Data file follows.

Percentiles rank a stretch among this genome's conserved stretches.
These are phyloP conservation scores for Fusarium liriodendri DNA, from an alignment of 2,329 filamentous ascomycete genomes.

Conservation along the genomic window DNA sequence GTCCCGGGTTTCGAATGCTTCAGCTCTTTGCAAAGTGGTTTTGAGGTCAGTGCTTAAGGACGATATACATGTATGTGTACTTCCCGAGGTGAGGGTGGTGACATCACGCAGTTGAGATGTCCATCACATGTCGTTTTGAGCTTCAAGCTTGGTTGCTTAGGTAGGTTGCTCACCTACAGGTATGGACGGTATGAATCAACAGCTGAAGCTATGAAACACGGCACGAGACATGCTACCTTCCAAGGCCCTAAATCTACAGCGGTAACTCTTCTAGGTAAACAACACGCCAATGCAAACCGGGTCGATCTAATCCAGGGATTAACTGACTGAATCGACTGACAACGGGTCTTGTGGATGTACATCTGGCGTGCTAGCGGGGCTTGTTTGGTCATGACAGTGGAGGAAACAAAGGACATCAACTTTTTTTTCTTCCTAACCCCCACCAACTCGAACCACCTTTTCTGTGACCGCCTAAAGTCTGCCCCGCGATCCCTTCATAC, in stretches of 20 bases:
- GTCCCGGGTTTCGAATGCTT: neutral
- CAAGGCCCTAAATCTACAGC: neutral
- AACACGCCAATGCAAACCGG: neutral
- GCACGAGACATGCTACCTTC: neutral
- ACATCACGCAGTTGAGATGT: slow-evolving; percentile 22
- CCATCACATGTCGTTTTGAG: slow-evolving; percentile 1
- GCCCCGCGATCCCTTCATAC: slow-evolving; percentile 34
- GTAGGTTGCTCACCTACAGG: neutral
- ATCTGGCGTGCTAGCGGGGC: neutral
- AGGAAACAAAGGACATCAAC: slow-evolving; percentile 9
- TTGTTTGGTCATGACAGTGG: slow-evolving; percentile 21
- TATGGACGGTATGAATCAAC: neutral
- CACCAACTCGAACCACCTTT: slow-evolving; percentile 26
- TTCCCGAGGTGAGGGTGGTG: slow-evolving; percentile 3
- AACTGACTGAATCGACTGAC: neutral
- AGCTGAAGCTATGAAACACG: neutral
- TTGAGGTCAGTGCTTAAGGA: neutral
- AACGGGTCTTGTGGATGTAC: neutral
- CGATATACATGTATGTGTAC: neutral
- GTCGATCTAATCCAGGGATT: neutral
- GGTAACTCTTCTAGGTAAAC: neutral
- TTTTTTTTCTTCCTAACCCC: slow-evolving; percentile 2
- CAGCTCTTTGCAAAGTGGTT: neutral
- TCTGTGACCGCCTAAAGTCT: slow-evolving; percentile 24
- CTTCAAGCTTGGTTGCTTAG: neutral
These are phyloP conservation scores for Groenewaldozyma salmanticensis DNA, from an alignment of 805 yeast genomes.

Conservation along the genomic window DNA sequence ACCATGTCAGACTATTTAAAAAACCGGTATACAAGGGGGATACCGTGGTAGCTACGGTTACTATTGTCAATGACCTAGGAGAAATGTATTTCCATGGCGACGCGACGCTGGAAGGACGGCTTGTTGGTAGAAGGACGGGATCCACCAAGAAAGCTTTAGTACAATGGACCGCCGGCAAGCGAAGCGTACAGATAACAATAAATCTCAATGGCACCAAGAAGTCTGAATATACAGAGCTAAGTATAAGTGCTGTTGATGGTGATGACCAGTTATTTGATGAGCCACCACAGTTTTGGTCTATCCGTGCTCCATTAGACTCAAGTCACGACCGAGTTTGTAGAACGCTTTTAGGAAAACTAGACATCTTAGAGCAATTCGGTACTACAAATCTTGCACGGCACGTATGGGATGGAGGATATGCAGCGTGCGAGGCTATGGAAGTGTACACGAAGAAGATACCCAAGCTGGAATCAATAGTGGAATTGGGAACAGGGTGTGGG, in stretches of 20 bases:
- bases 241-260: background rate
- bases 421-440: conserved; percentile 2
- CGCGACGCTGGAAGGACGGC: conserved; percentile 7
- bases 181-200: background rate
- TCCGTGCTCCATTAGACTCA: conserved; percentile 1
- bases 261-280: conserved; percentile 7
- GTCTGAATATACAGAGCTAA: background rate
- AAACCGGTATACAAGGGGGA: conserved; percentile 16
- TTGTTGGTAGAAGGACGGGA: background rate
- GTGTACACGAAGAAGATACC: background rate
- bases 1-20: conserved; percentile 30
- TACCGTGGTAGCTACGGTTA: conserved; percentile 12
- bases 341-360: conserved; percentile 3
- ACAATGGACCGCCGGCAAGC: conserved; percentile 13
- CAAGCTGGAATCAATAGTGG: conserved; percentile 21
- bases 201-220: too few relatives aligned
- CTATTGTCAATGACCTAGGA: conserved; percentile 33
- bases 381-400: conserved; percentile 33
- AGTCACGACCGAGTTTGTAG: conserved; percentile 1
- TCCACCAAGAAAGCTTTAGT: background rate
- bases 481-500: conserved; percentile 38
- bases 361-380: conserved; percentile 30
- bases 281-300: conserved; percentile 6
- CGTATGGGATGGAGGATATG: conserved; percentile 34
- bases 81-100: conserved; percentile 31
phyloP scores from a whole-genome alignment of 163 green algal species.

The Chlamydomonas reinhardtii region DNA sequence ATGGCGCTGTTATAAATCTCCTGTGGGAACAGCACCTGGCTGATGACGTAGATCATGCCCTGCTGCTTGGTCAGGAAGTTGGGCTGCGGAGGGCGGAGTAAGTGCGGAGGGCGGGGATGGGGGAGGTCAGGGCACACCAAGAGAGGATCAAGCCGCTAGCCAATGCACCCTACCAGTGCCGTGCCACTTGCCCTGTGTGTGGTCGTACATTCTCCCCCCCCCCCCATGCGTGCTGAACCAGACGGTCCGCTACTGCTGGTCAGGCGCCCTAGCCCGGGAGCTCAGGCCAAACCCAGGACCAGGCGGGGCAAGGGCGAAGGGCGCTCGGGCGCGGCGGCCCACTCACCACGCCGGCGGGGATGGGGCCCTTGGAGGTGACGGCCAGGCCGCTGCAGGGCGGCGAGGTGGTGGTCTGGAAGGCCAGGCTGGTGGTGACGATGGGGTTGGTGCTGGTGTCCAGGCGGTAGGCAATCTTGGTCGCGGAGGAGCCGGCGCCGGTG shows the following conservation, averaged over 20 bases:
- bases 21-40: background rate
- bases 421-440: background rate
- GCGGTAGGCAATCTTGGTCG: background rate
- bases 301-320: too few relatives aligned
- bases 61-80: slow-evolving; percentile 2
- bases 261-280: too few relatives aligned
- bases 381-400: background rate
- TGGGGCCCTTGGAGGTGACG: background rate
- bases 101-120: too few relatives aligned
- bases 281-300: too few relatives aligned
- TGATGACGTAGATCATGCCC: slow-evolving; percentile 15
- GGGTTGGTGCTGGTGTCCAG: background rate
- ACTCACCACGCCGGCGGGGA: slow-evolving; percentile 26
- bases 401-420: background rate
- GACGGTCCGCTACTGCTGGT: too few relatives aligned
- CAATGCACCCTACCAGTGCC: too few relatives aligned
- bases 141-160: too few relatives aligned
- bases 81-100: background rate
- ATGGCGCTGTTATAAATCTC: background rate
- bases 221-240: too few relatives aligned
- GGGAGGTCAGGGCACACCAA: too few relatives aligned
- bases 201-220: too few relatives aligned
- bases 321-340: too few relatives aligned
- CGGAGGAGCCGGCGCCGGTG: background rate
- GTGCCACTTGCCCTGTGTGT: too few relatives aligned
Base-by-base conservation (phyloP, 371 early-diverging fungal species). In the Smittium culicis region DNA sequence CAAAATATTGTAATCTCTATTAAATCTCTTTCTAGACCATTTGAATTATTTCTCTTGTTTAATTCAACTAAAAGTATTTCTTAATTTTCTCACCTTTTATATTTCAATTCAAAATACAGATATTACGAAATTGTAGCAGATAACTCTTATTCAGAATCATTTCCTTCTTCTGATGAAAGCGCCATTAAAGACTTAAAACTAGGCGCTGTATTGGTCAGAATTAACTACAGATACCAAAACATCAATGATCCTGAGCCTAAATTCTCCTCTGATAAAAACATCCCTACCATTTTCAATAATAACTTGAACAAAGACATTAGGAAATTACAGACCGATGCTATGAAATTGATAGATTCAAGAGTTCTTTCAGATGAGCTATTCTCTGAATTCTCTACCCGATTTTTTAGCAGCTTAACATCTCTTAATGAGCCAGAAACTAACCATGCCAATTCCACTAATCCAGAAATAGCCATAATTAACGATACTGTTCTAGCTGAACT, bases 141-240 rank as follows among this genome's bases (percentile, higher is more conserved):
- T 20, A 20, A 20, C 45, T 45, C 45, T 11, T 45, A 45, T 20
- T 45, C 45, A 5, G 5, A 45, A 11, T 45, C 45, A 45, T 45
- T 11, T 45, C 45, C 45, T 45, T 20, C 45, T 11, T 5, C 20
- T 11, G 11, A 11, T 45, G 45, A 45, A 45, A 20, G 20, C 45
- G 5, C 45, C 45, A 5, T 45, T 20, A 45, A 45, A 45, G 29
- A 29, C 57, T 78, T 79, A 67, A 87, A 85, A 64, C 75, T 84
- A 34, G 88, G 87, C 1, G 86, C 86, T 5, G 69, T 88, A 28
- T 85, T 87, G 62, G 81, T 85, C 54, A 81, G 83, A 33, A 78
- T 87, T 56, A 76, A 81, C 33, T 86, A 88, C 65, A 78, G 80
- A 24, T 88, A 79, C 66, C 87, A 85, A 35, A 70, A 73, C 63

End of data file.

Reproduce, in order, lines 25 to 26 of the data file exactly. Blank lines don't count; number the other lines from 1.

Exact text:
- TTTTTTTTCTTCCTAACCCC: slow-evolving; percentile 2
- CAGCTCTTTGCAAAGTGGTT: neutral